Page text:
“The hope is,” says Duggan, “that this book will challenge our sometimes narrow concepts of conventional beauty.” His hope, and Rowley’s, is that it will enable conversations and also, perhaps, arguments. As we go on to have a lively disagreement about the relative merits of the American embassy, I start to see their point.
A closer understanding of how and why our 20th-century architecture came into being can create a deeper affection for it. It has, after all, come out of who we are
Rowley also points out an anti-urbanism that had been ingrained in the psyche of many Irish people. “The city grew very quickly from the 1910s to the 1930s,” she says. “People were flung out to the edges, and the city was seen as a dirty, slum-ridden, diseased place. Catholic social teaching was that the rural was a more healthy, moral place to live than the city centre. People say the traditional city was destroyed in the 1960s, but it was a much slower process than that.”
The buildings and public spaces of any city embody, in patchwork, the dreams and desires, as well as the patterns of wealth and power, of each passing era. Part of the agenda of More Than Concrete Blocks is to suggest a closer understanding of how and why our 20th-century architecture came into being and, from there, to come to a deeper affection for it. It has, after all, come out of who we are, and what, at various times, we wanted to be.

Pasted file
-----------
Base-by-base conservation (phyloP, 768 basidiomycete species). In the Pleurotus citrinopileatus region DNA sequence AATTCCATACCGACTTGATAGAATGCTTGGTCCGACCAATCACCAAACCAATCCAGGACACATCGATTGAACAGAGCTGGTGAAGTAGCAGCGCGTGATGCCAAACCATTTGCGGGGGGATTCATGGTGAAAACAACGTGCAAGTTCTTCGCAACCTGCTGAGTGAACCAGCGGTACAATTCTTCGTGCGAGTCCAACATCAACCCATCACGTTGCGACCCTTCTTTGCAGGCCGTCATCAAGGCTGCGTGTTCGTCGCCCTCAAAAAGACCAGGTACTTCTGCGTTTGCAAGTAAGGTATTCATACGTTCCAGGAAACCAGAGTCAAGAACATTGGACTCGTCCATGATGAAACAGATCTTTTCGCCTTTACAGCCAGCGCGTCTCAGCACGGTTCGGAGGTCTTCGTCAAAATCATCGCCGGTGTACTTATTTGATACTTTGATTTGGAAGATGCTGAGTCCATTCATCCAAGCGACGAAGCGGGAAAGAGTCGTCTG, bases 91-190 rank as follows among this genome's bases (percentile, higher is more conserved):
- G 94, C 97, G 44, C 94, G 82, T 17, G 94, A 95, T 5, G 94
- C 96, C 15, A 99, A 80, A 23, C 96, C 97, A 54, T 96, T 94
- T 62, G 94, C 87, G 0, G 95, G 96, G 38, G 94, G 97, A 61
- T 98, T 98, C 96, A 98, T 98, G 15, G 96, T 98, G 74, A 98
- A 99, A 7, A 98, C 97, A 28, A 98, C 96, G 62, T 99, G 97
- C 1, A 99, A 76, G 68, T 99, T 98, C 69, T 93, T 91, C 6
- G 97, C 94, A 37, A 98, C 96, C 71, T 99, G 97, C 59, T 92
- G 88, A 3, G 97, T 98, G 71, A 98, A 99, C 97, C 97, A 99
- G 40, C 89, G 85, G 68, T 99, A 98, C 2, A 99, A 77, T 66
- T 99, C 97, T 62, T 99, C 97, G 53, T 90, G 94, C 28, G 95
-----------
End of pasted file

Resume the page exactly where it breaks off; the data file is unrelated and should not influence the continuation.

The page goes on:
Taking a closer look at Dublin through its buildings, there is the older, medieval city, focused both on the river for navigation, and on defensible points. Clusters of housing and streets collect around former industries, such as weaving in The Tenters area of Dublin 8. Then came the Georgians, with their power-grabs through architecture, and the carving up of large estates into wide streets and formal squares. You can see their sense of the importance of order and display, with servants hidden below, or above in attics, and the poor shoved into tenements and hovels out the back.
Then come the self-improving Victorians, with swimming pools, schools and libraries. Finally came our modern era, as a self-governing Republic industrialised, urbanised, and looked around the world to see what architectural influences might be borrowed and adapted. It wasn’t entirely successful. As those decades also included the post-war period, our nearest neighbours were busily throwing up concrete towers, with speed and economy as paramount concerns.
It can become easy to mentally repackage that expediency into a “cheap housing for all” mantra, and before you know it, you’ve built the tower blocks of Ballymun.
More than Concrete Blocks joins Frank McDonald’s pair of publications, The Destruction of Dublin (1985) and The Construction of Dublin (2000), along with with Niall McCullough’s intriguing explorations in his Dublin: An Urban History (revised in 2007), to provide a brilliant background to the vicissitudes of a city that underwent extraordinarily rapid urbanisation. But take a walk through Dublin’s city centre with kinder eyes, and you may start to see more well-intentioned projects.
Blink and you’ll miss it walking by, but the New Ireland Assurance building on Dawson Street (by Donncha McCullough, 1961) is a delicate gem. Stay at No 31 (number31.ie) off Lower Leeson Street, originally designed by Sam Stephenson as his pied-a-terre in 1959, and you’ll start to agree that there’s more fun to this era than originally meets the eye.